Funding boost set to help ease congestion on Greater Manchester’s road network
Traffic management of some of the Greater Manchester region’s busiest routes has received a financial boost meaning better monitoring and coordination of the network.
Funding to the sum of £1.35 million was recently given the greenlight at a meeting of the Greater Manchester Combined Authority (GMCA).
The money will be spent on delivering the Corridor Management plan, which is led by Transport for Greater Manchester’s (TfGM) and supported by the ten districts, to highlight potential causes of congestion and propose measures to improve performance.
A series of infrastructure improvements will be delivered to improve traffic flow ranging from new and improved ANPR cameras, networking monitoring software that will use GPS technology to provide real-time updates to SatNav and other navigation devices through to new bus priority sensors at traffic lights and more digital message boards across the region.
A key part of the Greater Manchester Congestion Deal, the Corridor Management plan sets out to proactively identify and address problems on the most congested routes, particularly during peak periods.
Peter Boulton, TfGM’s Head of Highways, said: “At a time when our road network is experiencing increased levels of traffic it’s essential that we continue to deliver new systems and processes to stay one step ahead of the traffic.
“Working alongside our district partners we’re aiming to deliver a series of physical interventions and innovative digital services to help keep the public moving, particularly during the busiest times of the day.
“The funding will help us deliver long-term commuter benefits and ensure that we are able to realise a key ambition of the Congestion Deal.”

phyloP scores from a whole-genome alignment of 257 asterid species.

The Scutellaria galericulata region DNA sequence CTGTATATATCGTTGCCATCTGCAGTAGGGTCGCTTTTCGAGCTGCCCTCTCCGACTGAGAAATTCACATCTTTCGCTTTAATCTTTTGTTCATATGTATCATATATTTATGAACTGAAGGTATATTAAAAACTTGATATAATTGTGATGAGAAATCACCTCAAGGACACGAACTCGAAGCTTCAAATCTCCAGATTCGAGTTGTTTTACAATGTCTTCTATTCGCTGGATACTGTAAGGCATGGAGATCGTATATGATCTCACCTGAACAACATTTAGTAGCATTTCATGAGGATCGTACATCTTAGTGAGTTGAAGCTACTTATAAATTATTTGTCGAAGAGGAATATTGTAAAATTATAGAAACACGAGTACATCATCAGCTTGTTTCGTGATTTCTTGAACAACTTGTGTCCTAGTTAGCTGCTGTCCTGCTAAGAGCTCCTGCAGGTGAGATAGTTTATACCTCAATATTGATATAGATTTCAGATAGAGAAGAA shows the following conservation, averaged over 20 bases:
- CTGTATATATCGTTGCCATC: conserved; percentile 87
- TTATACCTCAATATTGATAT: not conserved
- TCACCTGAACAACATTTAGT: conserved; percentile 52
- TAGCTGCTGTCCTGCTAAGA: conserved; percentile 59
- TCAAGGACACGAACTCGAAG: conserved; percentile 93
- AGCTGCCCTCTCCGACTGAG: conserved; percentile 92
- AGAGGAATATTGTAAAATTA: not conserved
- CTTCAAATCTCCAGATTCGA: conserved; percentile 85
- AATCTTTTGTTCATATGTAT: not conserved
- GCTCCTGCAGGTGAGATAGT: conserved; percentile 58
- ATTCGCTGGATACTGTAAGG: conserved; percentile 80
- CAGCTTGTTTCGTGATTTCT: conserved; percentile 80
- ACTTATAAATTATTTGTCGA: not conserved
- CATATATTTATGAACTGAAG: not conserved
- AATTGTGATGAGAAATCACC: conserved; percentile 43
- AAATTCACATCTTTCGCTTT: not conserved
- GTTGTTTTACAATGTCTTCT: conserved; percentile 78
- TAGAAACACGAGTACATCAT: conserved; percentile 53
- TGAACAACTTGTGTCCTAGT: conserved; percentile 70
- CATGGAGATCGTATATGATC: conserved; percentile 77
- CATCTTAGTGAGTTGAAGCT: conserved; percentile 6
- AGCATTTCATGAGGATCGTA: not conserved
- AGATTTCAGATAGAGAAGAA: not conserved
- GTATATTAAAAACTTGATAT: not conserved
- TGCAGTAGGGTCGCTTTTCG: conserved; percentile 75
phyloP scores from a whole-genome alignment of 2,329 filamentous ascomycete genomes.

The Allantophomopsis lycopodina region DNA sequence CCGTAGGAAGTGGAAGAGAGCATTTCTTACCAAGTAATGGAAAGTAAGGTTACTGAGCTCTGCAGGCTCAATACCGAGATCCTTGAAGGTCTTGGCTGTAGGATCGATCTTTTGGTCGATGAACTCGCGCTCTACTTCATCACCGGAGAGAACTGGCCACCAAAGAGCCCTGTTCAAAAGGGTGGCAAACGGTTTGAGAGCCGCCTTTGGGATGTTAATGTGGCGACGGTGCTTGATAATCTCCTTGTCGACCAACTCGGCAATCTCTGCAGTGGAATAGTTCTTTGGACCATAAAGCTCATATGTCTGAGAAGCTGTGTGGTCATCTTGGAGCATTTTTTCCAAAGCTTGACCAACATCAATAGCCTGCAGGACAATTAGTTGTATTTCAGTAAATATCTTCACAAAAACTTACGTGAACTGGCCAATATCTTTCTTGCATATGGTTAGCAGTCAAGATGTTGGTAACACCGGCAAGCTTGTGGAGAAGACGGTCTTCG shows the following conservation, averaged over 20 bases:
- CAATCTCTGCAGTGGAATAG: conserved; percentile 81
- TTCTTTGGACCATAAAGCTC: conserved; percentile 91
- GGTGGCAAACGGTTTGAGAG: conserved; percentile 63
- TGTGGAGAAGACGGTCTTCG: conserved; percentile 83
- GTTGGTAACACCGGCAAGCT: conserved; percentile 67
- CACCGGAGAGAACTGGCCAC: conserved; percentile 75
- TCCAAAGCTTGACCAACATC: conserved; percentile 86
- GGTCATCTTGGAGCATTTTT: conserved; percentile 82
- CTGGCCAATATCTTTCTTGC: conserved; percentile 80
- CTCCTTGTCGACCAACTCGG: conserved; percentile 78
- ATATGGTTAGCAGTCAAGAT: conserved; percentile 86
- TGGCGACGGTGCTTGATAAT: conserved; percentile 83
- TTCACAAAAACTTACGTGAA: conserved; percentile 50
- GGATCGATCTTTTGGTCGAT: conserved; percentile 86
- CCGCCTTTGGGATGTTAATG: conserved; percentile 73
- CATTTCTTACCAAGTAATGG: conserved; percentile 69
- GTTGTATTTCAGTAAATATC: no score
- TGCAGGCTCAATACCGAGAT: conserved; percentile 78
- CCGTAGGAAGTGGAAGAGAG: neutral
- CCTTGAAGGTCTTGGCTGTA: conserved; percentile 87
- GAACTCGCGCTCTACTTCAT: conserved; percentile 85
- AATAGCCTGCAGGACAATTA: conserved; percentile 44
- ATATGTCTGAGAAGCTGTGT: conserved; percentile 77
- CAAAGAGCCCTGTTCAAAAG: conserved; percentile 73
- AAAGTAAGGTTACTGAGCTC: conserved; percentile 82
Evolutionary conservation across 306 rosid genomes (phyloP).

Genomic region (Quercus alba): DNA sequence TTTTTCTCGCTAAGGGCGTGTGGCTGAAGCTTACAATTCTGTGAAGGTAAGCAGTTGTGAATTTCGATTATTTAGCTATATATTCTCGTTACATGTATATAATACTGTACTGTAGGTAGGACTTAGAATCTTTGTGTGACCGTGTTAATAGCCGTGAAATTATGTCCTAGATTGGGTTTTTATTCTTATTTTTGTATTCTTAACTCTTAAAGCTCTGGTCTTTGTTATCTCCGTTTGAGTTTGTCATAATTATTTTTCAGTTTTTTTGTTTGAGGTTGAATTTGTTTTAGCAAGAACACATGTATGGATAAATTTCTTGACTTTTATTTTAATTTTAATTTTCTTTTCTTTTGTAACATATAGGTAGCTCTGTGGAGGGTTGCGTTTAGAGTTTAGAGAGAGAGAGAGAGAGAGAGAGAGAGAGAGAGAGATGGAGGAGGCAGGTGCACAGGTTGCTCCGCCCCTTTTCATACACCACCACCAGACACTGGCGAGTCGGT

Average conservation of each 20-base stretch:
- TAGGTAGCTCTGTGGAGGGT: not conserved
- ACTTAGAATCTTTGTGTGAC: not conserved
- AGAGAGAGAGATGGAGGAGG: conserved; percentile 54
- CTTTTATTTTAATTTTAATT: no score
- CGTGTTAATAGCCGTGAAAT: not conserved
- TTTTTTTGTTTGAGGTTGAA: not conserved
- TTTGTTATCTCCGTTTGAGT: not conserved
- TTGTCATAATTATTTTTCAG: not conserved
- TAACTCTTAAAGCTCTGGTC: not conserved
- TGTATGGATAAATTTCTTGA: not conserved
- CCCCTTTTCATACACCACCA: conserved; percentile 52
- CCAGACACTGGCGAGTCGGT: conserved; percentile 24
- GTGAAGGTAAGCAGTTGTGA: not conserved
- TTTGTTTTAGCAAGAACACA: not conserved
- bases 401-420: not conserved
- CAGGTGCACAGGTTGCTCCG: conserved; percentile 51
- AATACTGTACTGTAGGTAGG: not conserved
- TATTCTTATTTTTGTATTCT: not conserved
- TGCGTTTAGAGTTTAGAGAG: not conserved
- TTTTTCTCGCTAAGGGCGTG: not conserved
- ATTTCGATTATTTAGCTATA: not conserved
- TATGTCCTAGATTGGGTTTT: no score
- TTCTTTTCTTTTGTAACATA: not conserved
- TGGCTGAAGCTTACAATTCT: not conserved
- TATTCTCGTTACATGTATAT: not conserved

The Corridor Management plan comprises many specialist areas that includes, amongst others:
- Data and highways modelling
- Network Instrumentation
- Control of Works
- Corridor Management including improvement schemes
- Active travel
- Travel Demand Management
Currently, coordination of work on the region’s roads is managed by the ten local highway authorities, however, the Corridor Management plan sets out to ensure closer scrutiny of planned work to ensure that it does not impact on the road network.
While the Corridor Management plan promises to provide Greater Manchester with the tools and means to tackle congestion at a local level much more is needed to truly address wider issues relating to traffic, such as poor air quality.
The Mayor of Greater Manchester, Andy Burnham, recently called on Government to grant Greater Manchester the funding and powers it needs to better coordinate roadworks and address some of the root causes of congestion on our roads.
He said: “This a small but critical step towards tackling congestion and the associated issue of poor air quality – which is made worse by standing traffic.
“Not only will this see the rollout of new tools to enable TfGM to deliver real-time traffic updates, it will also add increased resilience to the work that their control centre delivers around the clock.
“While this should go some way to better managing traffic flows I’d like to remind everyone that they too can play a part in helping us reduce congestion and the damaging effects it’s having on the economy and our health. Whether that’s using public transport or cycling, or simply re-timing so we don’t travel during busy times, it all adds up to make a significant difference.”